Last Thursday, at a West Hollywood mansion-turned-content house owned by social-media app Triller, Swae Lee contemplated his business strategy while eating buffalo chicken bites.
Lee spent the evening alternating between snacking on the microwavable bites (catered by Frank’s Red Hot), livestreaming on Twitch (with several influencers and esports competitors surrounding him) and getting trounced 43-0 in a game of Madden on the as-yet-unreleased PS5 — essentially, living a standard gamer night, if the gamer in question happened to be a rich and famous hip-hop artist.
“I want to make a video game,” Lee told Rolling Stone, while chain-smoking joints fresh off his game of Madden, neck and wrists adorned with shimmering diamond jewelry bright enough to pull attention away from his neon-green Nikes. “A human version of Grand Theft Auto, breaking car windows with crowbars, drug deals. Gangbangers and everything.”
Those aspirations are far off — but also closer now than they used to be. Lee, like an increasingly significant segment of the music industry, says there’s a lot of money to be made through melding music and gaming culture, and he’s cashing in now. The Rae Sremmurd rapper is the first musician to join esports organization XSET, in which he invested an undisclosed amount of money to create content and help grow XSET’s brand. (Lee said he made an eight-figure investment, but later walked back that statement to say “big figures.” Reached for comment in the days afterward, XSET said his buy-in wasn’t eight figures but declined to give the actual number.)
He has several ideas for potential content — from joining gamers online to debut new music to giving more immersive digital experiences that allow fans to control Swae’s hairstyles or outfits for concerts. This isn’t Lee’s first gaming push: He was previously an investor in fast-growing esports organization FaZe Clan, which also courted artists like Offset and Pitbull along with music industry executives including Jimmy Iovine and Sylvia Rhone.
“I always wanted to be on what’s next. There’s a network of people like myself who want to bring simple access for fans,” Lee says, explaining his rationale for putting cash into the new company. “XSET, FaZe, they have fans who like to to the same things I like to do, sit at home on a game and be lazy. I want to help make a huge network for all the kids to enjoy gaming, talk about life, talk smack to each other, get merch and have first-person access to rappers.”
Well before the pandemic, video games had already proven one of the most promising yet under-the-radar revenue and marketing spaces for musicians — but the Covid era has highlighted their sky-high potential. Following the success of Travis Scott’s livestream on Fortnite, Epic Games doubled down on animated concerts in recent months, and Justin Bieber, J Balvin and the Weeknd made up a recent star-studded investment round for Wave, an animated concert producer that’s aired shows for John Legend and Tinashe. Lee lauds Scott’s show in particular, saying he wants to make a similar experience.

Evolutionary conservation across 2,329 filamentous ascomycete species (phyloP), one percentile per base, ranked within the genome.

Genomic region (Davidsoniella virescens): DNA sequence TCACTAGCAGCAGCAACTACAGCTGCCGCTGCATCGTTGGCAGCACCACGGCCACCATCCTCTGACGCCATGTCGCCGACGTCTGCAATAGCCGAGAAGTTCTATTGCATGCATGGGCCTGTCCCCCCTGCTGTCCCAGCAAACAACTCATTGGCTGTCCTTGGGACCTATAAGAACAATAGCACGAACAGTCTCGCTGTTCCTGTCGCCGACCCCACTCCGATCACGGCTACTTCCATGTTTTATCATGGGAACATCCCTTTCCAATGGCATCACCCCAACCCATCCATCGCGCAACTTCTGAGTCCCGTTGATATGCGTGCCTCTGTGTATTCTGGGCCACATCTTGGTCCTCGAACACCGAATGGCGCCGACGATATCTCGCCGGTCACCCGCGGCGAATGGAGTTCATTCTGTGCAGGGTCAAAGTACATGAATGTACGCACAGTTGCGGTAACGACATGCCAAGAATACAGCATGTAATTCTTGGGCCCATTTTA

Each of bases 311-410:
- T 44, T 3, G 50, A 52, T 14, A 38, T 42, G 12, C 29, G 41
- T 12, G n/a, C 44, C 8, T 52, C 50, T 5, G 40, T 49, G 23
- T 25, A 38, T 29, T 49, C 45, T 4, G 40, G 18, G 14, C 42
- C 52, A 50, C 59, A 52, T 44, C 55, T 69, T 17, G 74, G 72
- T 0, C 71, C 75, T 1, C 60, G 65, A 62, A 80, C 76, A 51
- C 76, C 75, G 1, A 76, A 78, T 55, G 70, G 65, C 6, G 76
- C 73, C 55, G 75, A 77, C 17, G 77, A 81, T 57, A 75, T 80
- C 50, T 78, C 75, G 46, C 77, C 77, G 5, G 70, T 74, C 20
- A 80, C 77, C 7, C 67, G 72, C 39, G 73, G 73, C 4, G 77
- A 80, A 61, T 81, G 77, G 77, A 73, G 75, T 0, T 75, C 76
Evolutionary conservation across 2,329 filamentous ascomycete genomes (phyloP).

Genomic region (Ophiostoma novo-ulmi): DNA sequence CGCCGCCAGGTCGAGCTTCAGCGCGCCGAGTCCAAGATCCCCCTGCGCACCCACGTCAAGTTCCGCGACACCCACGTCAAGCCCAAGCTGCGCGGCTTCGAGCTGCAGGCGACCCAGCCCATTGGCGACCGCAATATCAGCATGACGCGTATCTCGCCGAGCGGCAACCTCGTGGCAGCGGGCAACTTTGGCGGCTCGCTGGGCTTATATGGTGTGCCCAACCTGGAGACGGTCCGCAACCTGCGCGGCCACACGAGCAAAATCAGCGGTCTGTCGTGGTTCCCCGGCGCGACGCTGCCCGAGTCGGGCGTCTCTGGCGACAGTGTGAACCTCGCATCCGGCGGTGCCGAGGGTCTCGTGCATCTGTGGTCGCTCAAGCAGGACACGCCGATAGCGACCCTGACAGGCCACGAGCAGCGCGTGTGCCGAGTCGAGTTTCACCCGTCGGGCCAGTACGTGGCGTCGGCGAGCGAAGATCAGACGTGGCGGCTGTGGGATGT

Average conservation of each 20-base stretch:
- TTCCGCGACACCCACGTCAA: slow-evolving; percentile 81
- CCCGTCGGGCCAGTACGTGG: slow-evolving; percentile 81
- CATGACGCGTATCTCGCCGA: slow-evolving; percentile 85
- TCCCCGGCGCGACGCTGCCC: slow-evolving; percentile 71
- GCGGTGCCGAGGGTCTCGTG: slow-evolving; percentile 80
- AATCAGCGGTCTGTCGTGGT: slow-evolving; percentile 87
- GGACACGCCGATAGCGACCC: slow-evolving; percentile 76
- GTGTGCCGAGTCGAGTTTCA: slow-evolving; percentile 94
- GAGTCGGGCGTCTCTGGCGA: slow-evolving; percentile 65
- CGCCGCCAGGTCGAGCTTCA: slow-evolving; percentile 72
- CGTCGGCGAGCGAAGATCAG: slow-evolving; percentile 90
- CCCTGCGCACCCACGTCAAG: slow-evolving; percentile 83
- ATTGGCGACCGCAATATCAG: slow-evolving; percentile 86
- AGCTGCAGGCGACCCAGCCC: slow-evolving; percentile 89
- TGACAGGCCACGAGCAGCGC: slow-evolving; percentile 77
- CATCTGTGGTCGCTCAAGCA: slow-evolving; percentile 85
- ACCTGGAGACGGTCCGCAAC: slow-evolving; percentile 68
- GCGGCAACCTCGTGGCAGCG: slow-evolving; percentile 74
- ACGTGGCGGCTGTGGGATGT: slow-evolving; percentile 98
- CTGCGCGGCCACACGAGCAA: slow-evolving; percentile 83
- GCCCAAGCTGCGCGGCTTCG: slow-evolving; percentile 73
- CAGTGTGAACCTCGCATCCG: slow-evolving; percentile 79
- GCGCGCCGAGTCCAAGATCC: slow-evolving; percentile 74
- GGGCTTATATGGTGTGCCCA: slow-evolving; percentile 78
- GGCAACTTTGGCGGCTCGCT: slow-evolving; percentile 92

Record producer and entrepreneur Clinton Sparks, previously director of business development at FaZe, was a key figure in bringing Swae and the other music figures to his former company and will be doing the same for XSET as the new company’s chief business development officer. Seeing a marriage between hip hop and gaming culture, he looked to rappers to join gaming leagues. Getting Offset to join FaZe in 2019 accounted for much of FaZe’s press for the year, he says.
“When you go to the studio, there’s always some sort of gaming machine, rappers will reference it or sample sound effects from games in songs,” Sparks says. “It was a space no one seemed to talk about right away.”
“We can start plugging in other industries and other worlds and cultures into this space. There’s no better combination than music and gaming.”
Sparks left FaZe earlier in the Summer along with two other FaZe executives (president Greg Selkoe and apparel and special projects head Wil Eddins) to start XSET with fourth co-founder Marco Mereu. The four want XSET to be forward-thinking about bringing pop culture to gaming, and vice versa. Selkoe told the New York Times in July that the executives wanted to start a more diverse esports organization free of the “frat house culture” that’s more common in esports organizations, which is not “reflective of the racial and gender diversity in the gaming world.” Sparks echoed those sentiments. XSET’s roster is still mainly male, but involves several people of color.
With Swae Lee now in the fold, Sparks says he and XSET are working on closing several more deals with artists, music companies and athletes as well, although he declined to give specific names. Those deals will surface in the coming months, he said.
“It made total sense that gamers were this new space — hip-hop didn’t know what was happening there, and esports didn’t know what was happening with hip-hop, but they admired it,” Sparks says. “We can start plugging in other industries and other worlds and cultures into this space. There’s no better combination than music and gaming. They’d always sort of had a relationship, but they never really committed to one another until more recently. You could say they were loosely dating, but not anymore.”